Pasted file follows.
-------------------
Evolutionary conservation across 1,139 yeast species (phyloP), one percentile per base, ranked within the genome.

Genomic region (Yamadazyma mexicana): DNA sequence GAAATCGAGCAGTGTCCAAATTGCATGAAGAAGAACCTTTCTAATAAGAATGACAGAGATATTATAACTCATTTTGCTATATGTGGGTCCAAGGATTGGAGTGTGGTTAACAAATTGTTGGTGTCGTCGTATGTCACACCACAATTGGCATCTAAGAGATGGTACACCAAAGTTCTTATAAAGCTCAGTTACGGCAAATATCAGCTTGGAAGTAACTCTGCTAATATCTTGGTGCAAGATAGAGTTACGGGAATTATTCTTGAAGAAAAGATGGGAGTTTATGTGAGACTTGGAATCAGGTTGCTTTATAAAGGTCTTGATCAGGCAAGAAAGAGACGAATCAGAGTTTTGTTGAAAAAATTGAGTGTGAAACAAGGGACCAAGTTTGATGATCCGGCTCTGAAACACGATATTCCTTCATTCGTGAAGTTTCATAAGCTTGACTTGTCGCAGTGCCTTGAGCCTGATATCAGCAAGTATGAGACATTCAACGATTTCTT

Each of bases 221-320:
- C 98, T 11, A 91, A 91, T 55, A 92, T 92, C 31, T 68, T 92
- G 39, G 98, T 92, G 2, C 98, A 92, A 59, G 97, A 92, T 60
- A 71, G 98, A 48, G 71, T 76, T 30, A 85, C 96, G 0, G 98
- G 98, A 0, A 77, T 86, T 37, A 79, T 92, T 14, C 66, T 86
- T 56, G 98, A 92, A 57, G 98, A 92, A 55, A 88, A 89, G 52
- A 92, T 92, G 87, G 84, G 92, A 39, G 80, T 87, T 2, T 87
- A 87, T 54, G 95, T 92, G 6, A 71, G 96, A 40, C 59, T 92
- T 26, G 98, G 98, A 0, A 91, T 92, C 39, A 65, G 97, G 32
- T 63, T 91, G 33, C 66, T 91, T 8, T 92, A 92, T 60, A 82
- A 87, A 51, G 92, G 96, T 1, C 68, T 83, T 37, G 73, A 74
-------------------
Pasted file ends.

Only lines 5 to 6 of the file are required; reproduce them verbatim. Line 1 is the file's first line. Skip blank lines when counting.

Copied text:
- G 39, G 98, T 92, G 2, C 98, A 92, A 59, G 97, A 92, T 60
- A 71, G 98, A 48, G 71, T 76, T 30, A 85, C 96, G 0, G 98